day. Mr Farmer moved the rescinding of the previous minute and that the whole question be discussed at a
general meeting a week hence, the members to have notice.
The members of the Vorley Lodge (I.O.G.T.) held a social in the London Road Baptist School on Wednesday
night with the object of providing funds to send Christmas presents to those of their members serving in the
forces. There was a capital attendance and Mr J. Cooper, D.G., presided. Songs were given by Mr J.
Massey, recitations by Mr Jack Wright, and a sketch by Baptist friends. Refreshments were provided and
games indulged in.
Page 7
The funeral took place with military honours at Hugglescote Cemetery on Saturday afternoon of Pte. Thomas
Sleath, of the 2nd Leicestershire Regiment, who had been 14 months at the front in France and died after an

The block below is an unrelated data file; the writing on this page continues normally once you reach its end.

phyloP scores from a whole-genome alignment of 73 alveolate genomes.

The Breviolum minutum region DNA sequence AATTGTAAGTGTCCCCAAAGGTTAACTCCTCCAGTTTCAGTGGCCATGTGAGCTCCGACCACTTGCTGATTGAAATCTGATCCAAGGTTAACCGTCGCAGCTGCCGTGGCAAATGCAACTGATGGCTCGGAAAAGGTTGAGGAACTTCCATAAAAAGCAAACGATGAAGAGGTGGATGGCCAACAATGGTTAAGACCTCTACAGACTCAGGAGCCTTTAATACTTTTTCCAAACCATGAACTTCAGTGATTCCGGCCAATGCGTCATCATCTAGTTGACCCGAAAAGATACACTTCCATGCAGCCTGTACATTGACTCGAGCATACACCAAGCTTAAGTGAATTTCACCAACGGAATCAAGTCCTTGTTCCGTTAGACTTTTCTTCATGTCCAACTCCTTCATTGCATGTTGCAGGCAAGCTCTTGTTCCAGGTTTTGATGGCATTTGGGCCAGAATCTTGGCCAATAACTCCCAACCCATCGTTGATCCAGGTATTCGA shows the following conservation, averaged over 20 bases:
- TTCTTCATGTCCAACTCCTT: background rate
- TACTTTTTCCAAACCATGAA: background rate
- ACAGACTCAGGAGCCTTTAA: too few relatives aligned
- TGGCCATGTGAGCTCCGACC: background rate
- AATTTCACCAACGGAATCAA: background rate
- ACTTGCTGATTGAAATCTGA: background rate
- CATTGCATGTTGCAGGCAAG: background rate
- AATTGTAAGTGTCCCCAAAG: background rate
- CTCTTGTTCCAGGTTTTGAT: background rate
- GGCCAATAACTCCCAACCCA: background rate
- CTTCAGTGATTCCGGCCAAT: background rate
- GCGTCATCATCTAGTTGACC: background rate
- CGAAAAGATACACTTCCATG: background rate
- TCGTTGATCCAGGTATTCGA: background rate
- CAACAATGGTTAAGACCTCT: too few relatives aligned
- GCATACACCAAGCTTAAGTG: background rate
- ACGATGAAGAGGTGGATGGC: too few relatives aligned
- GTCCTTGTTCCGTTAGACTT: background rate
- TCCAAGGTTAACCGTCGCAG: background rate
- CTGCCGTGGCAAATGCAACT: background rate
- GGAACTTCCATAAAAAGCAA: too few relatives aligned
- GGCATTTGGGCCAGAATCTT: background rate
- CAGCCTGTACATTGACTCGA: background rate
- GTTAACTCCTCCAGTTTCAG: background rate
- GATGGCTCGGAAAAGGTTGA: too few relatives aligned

operation in a military hospital at Torquay. He was 45 years of age and leaves a widow and three children
who reside at Stone Row, Coalville, while several of his relatives are at Hugglescote. He was a Leicester
man employed as a carter, having resided at Belgrave practically all his life except when in the army. He was
7 ½ years in the 17th Leicester Regiment, of which 5 ½ years were spent abroad, in India and elsewhere and
he served 1 ½ years in the Reserve, completing 12 years, leaving the army with an excellent character. He
had just finished his time as a reservist when the war broke out and he volunteered.
The funeral took place from the residence of his sister, Mrs W. Cooper, of Crescent Road, Hugglescote, and
was witnessed by a large concourse of people. At most of the houses en route blinds were drawn. The
service, the first portion of which was held in the parish church was conducted by the Rev. R. P. Farrow